The representation in global climate models of the infrared radiative properties of cirrus clouds is assessed by comparing their radiative forcing calculated using airborne in-situ-measured size distributions and retrievals from combined lidar and Doppler-radar data. The latter are fitted to a bimodal function, allowing the inclusion of the size distribution's shape, normally omitted in the characterization of cirrus.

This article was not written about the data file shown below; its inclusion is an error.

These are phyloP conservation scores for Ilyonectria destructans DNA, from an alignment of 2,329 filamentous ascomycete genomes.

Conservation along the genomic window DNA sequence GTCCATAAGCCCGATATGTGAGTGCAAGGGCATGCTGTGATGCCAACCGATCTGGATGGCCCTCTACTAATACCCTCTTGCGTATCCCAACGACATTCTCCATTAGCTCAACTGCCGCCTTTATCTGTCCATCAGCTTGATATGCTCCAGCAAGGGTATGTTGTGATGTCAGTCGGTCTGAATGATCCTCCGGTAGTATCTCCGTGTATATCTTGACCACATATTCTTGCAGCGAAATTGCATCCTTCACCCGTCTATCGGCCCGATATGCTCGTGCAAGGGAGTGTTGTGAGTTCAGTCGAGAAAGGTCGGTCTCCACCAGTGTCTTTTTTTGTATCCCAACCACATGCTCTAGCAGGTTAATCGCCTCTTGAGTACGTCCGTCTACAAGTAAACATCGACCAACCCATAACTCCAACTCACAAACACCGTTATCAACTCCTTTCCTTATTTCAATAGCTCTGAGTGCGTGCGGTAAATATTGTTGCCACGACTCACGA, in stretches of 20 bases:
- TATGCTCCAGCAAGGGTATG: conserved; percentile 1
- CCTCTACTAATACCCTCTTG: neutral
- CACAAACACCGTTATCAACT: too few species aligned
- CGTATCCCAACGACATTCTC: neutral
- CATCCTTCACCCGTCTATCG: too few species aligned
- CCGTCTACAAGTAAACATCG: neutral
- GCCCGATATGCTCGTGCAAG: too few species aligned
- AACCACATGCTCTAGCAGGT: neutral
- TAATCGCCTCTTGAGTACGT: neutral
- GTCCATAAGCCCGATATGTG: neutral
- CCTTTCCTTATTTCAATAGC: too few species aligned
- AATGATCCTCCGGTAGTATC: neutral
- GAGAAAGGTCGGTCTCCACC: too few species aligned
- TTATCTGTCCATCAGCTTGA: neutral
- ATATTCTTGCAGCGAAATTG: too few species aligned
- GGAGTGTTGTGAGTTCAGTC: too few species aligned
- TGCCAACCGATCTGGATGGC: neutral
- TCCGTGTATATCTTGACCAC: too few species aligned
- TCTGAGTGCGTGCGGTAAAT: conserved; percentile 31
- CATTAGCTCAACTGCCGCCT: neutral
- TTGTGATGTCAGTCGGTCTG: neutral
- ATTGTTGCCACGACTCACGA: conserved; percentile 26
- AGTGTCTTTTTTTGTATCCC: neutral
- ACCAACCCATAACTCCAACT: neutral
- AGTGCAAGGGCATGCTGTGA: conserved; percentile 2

The impact of the particle size distribution's shape on the atmosphere's radiation fields is evaluated using a two-stream radiative code. The comparisons show that the effect of the shape of the size distributions used to calculate the radiative forcing of a cirrus layer composed of hexagonal cylinders is not negligible, evidencing the ambiguity linked to the commonly used two-parameter (effective radius and ice water content) characterization of cirrus, and showing that the inclusion of a simple measure of the relative concentration of small particles improves its radiative parameterization. Copyright © 2007 Royal Meteorological Society